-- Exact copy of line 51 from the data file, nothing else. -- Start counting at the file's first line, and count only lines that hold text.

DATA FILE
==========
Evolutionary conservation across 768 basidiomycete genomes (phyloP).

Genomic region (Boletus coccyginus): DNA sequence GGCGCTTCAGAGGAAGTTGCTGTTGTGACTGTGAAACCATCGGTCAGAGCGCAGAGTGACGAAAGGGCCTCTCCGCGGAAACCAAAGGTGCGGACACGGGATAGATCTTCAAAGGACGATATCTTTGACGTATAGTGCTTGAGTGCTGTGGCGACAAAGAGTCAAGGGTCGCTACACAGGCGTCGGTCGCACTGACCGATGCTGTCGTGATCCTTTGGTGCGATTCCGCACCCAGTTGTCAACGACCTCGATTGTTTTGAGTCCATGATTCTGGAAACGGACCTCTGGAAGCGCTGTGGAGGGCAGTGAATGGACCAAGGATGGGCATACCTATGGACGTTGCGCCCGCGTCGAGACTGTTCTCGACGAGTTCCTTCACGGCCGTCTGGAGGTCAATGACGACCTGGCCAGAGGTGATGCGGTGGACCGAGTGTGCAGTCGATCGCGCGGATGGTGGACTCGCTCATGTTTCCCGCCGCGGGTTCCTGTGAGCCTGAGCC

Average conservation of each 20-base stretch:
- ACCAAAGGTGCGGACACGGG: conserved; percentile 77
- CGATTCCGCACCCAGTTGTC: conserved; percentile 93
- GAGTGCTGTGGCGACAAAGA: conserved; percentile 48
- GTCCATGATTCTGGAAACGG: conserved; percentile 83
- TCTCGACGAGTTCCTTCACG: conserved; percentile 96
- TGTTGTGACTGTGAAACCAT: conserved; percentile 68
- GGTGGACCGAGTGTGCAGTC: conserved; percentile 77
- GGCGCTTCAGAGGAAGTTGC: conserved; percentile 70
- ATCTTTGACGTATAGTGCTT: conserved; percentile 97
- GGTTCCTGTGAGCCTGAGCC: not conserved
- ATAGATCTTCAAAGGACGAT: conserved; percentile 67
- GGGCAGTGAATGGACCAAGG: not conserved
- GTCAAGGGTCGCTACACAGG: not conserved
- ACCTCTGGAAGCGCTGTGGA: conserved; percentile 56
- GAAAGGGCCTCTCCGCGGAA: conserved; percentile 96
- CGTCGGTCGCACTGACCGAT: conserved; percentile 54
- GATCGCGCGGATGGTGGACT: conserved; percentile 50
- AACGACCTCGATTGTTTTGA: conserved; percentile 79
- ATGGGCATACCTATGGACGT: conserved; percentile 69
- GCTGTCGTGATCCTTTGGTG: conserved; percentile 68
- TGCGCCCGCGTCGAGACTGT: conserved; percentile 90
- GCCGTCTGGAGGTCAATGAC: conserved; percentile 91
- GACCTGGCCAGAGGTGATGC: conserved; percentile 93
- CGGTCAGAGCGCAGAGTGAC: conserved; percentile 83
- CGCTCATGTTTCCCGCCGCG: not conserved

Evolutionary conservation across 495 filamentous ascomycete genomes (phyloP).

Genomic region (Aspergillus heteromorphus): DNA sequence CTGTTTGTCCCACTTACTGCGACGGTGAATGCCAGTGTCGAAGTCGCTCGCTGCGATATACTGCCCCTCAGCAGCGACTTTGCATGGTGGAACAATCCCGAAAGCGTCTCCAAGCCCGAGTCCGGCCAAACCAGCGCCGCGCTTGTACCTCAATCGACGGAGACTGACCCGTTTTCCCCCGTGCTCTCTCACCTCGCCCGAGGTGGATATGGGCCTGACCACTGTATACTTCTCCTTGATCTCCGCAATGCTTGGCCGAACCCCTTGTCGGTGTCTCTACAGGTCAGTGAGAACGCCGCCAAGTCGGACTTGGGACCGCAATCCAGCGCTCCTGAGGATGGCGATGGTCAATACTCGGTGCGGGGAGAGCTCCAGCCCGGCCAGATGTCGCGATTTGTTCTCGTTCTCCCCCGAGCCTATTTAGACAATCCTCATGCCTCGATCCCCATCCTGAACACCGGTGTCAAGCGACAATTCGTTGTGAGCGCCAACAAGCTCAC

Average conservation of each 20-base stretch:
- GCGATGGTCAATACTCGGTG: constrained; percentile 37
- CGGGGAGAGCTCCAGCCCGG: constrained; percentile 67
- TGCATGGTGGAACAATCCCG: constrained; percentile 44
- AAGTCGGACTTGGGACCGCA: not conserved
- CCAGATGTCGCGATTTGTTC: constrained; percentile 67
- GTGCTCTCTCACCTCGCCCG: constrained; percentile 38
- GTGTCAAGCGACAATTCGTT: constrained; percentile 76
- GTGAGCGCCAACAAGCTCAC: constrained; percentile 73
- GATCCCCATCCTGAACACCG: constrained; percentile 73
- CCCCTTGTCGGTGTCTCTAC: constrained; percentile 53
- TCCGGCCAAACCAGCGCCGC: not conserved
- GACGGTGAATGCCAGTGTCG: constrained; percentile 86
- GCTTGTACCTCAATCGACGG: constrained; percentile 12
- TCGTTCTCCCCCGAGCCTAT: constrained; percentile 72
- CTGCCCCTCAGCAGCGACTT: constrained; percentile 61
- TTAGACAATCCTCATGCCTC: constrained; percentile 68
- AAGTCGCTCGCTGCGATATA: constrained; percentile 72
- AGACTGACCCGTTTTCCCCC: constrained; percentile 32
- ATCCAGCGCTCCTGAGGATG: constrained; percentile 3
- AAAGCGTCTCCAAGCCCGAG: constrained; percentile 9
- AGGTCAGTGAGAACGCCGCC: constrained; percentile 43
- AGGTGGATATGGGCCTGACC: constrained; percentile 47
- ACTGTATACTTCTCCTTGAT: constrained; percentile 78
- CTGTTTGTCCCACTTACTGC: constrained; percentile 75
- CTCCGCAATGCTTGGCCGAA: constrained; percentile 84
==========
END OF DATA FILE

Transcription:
- AAAGCGTCTCCAAGCCCGAG: constrained; percentile 9